NAC (N-acetylcysteine)

What Is It?
Health Benefits
Dosage Information
Guidelines for Use
General Interaction
Possible Side Effects
Evidence Based Rating Scale

What Is It?

Produced by the body, N-acetylcysteine (commonly called NAC) is a form of the amino acid cysteine. Because it enhances the production of the enzyme glutathione, one of the body's powerhouse antioxidants, NAC can both stave off disease and play an important role in boosting the immune system. Studies have shown that glutathione levels are often reduced in people with certain conditions related to the immune system.

For more than three decades, NAC has been used as a mucolytic ("mucus dissolving") agent to help break up the thick mucus often present in people suffering from chronic respiratory ailments. When administered intravenously, NAC has also proved invaluable in the treatment of acetaminophen overdose; it appears to protect the liver from this potentially toxic substance. Now widely available in supplement form, NAC is currently being recommended for preventing and treating a wide variety of ailments that may respond to its antioxidant properties. 

Health Benefits

Supplemental antioxidants--NAC is one of many-- are believed to protect the body's cells from altered oxygen molecules called free radicals. Damage from free radicals is thought to be a signficant factor in such degenerative conditions as cancer and heart disease. Of course, factors other than oxidative damage, such as life style factors and genetic susceptibility, play strong roles in disease development as well. The hope is that by reducing susceptibility to free radical damage, a person may further lower susceptibility to a variety of chronic medical conditions. Incidentally, it is by means of its antioxidant actions that NAC helps the liver eliminate potentially dangerous environmental and biological toxins from the body.

Specifically, NAC may help to:

  • Reduce congestion related to sinusitis, bronchitis, asthma, and other respiratory diseases. Conventional physicians routinely use NAC to dilute thick mucus, making it much easier to cough up or drain from the nasal passages and other congested areas. It's often used to ease congestion in people with pneumonia and other chronic respiratory diseases (1, 2). It has even been shown to reduce mucus secretions in people who smoke or who are regularly exposed to secondhand smoke (3). Outcomes have not been as promising in the treatment of chronic obstructive pulmonary disease (COPD). Twenty-five patients administered NAC in addition to conventional medical treatments for COPD, did not show improved measure of breathing or earlier hospital release (4). Ask your doctor to assess whether adding NAC to your diet may be helpful in your condition.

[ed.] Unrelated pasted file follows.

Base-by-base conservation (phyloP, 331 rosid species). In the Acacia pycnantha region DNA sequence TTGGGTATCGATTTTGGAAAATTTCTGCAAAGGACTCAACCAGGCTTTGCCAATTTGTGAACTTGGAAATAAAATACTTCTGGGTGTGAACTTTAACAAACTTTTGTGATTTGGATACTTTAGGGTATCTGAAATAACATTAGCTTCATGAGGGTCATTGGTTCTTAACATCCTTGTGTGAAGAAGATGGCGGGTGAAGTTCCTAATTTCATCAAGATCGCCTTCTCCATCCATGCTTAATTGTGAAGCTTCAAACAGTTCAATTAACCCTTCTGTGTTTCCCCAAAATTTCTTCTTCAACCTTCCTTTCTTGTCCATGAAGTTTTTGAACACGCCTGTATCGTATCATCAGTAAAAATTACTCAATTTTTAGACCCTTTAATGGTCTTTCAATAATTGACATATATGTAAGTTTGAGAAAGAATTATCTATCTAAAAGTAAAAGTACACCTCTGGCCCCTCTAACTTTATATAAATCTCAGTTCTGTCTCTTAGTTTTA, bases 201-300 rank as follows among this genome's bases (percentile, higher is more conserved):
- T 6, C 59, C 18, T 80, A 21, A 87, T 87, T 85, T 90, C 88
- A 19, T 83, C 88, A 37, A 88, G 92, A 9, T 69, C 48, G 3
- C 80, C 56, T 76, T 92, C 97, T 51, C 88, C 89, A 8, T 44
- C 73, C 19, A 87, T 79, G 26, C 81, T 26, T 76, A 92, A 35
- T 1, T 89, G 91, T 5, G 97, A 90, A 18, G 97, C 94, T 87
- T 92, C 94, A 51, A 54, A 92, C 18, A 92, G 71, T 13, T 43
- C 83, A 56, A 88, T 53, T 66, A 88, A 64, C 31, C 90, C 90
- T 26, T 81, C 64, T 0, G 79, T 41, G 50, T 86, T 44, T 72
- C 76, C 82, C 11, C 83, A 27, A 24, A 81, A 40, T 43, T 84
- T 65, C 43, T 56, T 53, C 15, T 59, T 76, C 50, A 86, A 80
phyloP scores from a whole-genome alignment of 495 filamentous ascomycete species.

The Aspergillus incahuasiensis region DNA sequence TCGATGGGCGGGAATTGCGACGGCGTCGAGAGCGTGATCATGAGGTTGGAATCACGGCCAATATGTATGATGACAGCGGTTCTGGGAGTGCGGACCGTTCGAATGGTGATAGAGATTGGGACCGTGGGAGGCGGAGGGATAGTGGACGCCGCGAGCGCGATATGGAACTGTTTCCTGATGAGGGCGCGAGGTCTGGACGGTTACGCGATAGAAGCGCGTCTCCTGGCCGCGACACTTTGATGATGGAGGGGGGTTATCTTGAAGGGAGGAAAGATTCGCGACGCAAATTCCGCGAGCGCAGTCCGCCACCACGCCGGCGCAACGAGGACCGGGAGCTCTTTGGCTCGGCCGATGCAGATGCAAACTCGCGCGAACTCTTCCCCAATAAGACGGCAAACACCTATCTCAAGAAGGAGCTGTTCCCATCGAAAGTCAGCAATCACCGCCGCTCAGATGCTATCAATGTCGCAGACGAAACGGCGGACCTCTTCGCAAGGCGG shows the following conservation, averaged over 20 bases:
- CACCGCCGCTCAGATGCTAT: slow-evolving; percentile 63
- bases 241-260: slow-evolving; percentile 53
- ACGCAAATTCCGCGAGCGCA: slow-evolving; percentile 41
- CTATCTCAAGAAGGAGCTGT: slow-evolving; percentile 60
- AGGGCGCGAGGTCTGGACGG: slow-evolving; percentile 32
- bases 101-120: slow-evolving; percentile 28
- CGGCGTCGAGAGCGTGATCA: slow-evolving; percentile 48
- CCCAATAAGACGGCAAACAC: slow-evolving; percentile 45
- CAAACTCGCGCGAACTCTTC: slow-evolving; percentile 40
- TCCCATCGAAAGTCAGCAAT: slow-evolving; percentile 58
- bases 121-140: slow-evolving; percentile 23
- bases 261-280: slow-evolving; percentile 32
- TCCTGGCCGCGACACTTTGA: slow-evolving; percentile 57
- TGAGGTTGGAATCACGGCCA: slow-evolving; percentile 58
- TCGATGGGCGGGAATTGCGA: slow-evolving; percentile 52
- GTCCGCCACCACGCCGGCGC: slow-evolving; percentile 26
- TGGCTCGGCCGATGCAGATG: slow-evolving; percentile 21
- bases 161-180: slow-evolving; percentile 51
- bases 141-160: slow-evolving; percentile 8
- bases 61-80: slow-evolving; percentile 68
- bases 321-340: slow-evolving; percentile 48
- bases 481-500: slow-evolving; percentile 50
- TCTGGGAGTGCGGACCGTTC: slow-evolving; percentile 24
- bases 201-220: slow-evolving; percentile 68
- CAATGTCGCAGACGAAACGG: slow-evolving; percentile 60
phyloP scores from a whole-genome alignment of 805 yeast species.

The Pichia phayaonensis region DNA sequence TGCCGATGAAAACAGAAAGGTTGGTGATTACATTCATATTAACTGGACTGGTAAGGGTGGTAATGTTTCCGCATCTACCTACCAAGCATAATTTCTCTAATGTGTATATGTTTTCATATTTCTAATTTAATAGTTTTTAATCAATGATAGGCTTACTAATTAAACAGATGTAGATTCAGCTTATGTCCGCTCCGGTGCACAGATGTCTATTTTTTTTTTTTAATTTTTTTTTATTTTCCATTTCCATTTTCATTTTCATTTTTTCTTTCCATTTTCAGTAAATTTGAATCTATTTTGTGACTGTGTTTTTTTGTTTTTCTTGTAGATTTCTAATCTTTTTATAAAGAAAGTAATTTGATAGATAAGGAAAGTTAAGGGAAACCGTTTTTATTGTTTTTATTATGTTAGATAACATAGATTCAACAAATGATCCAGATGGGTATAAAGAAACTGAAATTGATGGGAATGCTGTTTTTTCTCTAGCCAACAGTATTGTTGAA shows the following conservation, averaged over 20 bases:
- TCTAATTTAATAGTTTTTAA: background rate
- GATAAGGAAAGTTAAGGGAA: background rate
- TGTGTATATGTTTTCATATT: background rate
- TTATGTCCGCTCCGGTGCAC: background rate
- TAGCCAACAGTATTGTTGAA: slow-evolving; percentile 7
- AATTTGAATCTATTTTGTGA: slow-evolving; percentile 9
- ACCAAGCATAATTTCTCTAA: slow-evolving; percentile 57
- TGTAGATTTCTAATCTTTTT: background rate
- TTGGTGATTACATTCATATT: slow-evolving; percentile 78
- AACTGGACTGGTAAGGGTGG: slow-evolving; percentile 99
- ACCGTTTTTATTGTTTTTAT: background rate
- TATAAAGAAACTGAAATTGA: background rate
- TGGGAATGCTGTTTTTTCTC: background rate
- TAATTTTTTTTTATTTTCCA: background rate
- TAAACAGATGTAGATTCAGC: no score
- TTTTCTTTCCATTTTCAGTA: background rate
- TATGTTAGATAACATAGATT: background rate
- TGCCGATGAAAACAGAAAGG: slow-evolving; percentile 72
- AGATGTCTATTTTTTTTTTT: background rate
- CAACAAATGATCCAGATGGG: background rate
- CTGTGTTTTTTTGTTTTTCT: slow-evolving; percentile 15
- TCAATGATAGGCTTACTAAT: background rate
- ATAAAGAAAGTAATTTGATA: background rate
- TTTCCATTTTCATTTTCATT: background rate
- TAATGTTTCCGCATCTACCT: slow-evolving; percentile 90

• Prevent damage from diabetic nephropathy. The end products of lipid oxidation cause nerve and kidney damage. Treatment with strong antioxidants such as NAC may help prevent or reduce the severity of diabetic nephropathy (5).
  • Treat HIV-infected individuals. Some studies have shown that NAC interferes with the replication of certain viruses, including the HIV (human immunodeficiency virus) responsible for causing AIDS. Just what this means for HIV-infected individuals remains unclear, however. Because NAC can boost glutathione production, it supports the proper functioning of immune-system components such as T cells, B cells, and phagocytes, all of which are important for maintaining the body's defenses and potentially protecting against AIDs-related illnesses such as pneumonia (6, 7). 
  • Lessen flu symptoms. By thinning mucus and weakening the flu virus, supplemental NAC could potentially lessen the severity and duration of the flu. In a study of 262 elderly participants only 25% of the NAC treated group developed the flu symptoms compared to 79% of the group receiving placebo (8).
  • Prevent heart disease. In some studies, NAC appears to significantly lower levels of homocysteine and possibly lipoprotein(a), substances associated with an increased risk of heart disease. As an antioxidant, it also helps prevent the damaging oxidation--and thereby the precipitation--of LDL ("bad") cholesterol from the material that lines blood vessels (9). More research in this area is needed, however.
  • Delay age-related cataracts and macular degeneration. Both of these conditions have been associated with damage from oxygen free radicals. By boosting antioxidant activity in the eye's lens and macula, NAC may have a role to play in preventing cataracts (which cause the lens to become cloudy) and macular degeneration (which can result in blindness as this area of the retina deteriorates) (10).
  • Counter environmental toxins. NAC-supported glutathione interacts with the dangerous byproducts of many toxic substances, promoting their excretion through the liver. These substances include carbon tetrachloride, chloroform, and carbon monoxide; alcohol; such heavy metals as mercury, chromium, and boron; and the microorganisms aflatoxin and Eschicheria coli.